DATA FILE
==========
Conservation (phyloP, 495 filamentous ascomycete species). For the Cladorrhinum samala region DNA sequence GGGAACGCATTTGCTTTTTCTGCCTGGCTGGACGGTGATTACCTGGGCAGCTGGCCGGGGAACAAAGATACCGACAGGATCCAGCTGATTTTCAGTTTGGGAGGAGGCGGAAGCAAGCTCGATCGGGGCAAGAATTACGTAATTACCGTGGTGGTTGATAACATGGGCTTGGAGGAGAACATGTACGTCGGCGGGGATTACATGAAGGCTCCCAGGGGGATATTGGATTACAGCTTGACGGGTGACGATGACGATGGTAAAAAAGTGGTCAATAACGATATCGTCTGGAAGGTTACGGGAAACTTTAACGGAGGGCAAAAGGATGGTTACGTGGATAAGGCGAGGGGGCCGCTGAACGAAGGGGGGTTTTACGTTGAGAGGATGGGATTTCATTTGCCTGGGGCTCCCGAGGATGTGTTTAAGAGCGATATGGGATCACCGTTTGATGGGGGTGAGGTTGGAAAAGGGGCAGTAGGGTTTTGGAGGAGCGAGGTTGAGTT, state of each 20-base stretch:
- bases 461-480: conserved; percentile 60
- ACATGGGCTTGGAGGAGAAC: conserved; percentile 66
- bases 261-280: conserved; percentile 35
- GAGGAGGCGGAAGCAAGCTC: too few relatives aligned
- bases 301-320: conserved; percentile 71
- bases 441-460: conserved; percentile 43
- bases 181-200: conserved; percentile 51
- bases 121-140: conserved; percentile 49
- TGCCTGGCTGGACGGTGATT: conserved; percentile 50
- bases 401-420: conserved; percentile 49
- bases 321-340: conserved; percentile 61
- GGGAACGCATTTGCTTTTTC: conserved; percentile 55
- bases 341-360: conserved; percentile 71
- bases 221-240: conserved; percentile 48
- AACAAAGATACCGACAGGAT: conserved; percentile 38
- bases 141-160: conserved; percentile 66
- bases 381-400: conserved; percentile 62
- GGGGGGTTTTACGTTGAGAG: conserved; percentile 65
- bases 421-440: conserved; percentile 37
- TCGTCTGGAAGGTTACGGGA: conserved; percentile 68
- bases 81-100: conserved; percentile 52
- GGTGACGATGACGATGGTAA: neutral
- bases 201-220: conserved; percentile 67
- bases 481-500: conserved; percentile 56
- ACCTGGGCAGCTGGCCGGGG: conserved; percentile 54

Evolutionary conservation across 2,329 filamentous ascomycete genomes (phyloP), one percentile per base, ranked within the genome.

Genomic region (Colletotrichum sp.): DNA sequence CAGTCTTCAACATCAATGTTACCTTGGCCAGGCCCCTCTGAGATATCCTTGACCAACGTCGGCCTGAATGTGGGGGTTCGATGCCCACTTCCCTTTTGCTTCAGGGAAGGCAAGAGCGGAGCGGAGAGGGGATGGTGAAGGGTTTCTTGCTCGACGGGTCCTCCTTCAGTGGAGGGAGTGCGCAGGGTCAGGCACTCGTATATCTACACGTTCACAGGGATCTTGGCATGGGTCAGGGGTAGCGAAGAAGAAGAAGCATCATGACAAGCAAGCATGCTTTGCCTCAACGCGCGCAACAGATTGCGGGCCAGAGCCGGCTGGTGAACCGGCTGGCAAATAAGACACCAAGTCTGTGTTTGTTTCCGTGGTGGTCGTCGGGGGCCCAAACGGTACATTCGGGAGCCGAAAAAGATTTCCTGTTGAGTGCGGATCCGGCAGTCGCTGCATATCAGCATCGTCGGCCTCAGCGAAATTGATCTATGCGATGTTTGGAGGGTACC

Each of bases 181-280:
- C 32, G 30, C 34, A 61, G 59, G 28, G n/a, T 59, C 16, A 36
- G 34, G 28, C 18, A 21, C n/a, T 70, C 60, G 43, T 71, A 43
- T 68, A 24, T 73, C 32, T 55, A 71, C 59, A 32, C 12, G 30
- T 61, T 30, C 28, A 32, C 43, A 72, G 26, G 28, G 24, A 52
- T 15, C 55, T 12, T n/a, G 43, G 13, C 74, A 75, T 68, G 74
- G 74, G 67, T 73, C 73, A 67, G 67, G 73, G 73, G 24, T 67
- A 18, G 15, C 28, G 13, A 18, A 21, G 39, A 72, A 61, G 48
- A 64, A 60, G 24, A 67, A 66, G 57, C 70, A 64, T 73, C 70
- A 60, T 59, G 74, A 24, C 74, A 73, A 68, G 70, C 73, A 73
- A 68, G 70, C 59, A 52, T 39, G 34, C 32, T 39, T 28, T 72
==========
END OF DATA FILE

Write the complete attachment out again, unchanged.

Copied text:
Conservation (phyloP, 495 filamentous ascomycete species). For the Cladorrhinum samala region DNA sequence GGGAACGCATTTGCTTTTTCTGCCTGGCTGGACGGTGATTACCTGGGCAGCTGGCCGGGGAACAAAGATACCGACAGGATCCAGCTGATTTTCAGTTTGGGAGGAGGCGGAAGCAAGCTCGATCGGGGCAAGAATTACGTAATTACCGTGGTGGTTGATAACATGGGCTTGGAGGAGAACATGTACGTCGGCGGGGATTACATGAAGGCTCCCAGGGGGATATTGGATTACAGCTTGACGGGTGACGATGACGATGGTAAAAAAGTGGTCAATAACGATATCGTCTGGAAGGTTACGGGAAACTTTAACGGAGGGCAAAAGGATGGTTACGTGGATAAGGCGAGGGGGCCGCTGAACGAAGGGGGGTTTTACGTTGAGAGGATGGGATTTCATTTGCCTGGGGCTCCCGAGGATGTGTTTAAGAGCGATATGGGATCACCGTTTGATGGGGGTGAGGTTGGAAAAGGGGCAGTAGGGTTTTGGAGGAGCGAGGTTGAGTT, state of each 20-base stretch:
- bases 461-480: conserved; percentile 60
- ACATGGGCTTGGAGGAGAAC: conserved; percentile 66
- bases 261-280: conserved; percentile 35
- GAGGAGGCGGAAGCAAGCTC: too few relatives aligned
- bases 301-320: conserved; percentile 71
- bases 441-460: conserved; percentile 43
- bases 181-200: conserved; percentile 51
- bases 121-140: conserved; percentile 49
- TGCCTGGCTGGACGGTGATT: conserved; percentile 50
- bases 401-420: conserved; percentile 49
- bases 321-340: conserved; percentile 61
- GGGAACGCATTTGCTTTTTC: conserved; percentile 55
- bases 341-360: conserved; percentile 71
- bases 221-240: conserved; percentile 48
- AACAAAGATACCGACAGGAT: conserved; percentile 38
- bases 141-160: conserved; percentile 66
- bases 381-400: conserved; percentile 62
- GGGGGGTTTTACGTTGAGAG: conserved; percentile 65
- bases 421-440: conserved; percentile 37
- TCGTCTGGAAGGTTACGGGA: conserved; percentile 68
- bases 81-100: conserved; percentile 52
- GGTGACGATGACGATGGTAA: neutral
- bases 201-220: conserved; percentile 67
- bases 481-500: conserved; percentile 56
- ACCTGGGCAGCTGGCCGGGG: conserved; percentile 54

Evolutionary conservation across 2,329 filamentous ascomycete genomes (phyloP), one percentile per base, ranked within the genome.

Genomic region (Colletotrichum sp.): DNA sequence CAGTCTTCAACATCAATGTTACCTTGGCCAGGCCCCTCTGAGATATCCTTGACCAACGTCGGCCTGAATGTGGGGGTTCGATGCCCACTTCCCTTTTGCTTCAGGGAAGGCAAGAGCGGAGCGGAGAGGGGATGGTGAAGGGTTTCTTGCTCGACGGGTCCTCCTTCAGTGGAGGGAGTGCGCAGGGTCAGGCACTCGTATATCTACACGTTCACAGGGATCTTGGCATGGGTCAGGGGTAGCGAAGAAGAAGAAGCATCATGACAAGCAAGCATGCTTTGCCTCAACGCGCGCAACAGATTGCGGGCCAGAGCCGGCTGGTGAACCGGCTGGCAAATAAGACACCAAGTCTGTGTTTGTTTCCGTGGTGGTCGTCGGGGGCCCAAACGGTACATTCGGGAGCCGAAAAAGATTTCCTGTTGAGTGCGGATCCGGCAGTCGCTGCATATCAGCATCGTCGGCCTCAGCGAAATTGATCTATGCGATGTTTGGAGGGTACC

Each of bases 181-280:
- C 32, G 30, C 34, A 61, G 59, G 28, G n/a, T 59, C 16, A 36
- G 34, G 28, C 18, A 21, C n/a, T 70, C 60, G 43, T 71, A 43
- T 68, A 24, T 73, C 32, T 55, A 71, C 59, A 32, C 12, G 30
- T 61, T 30, C 28, A 32, C 43, A 72, G 26, G 28, G 24, A 52
- T 15, C 55, T 12, T n/a, G 43, G 13, C 74, A 75, T 68, G 74
- G 74, G 67, T 73, C 73, A 67, G 67, G 73, G 73, G 24, T 67
- A 18, G 15, C 28, G 13, A 18, A 21, G 39, A 72, A 61, G 48
- A 64, A 60, G 24, A 67, A 66, G 57, C 70, A 64, T 73, C 70
- A 60, T 59, G 74, A 24, C 74, A 73, A 68, G 70, C 73, A 73
- A 68, G 70, C 59, A 52, T 39, G 34, C 32, T 39, T 28, T 72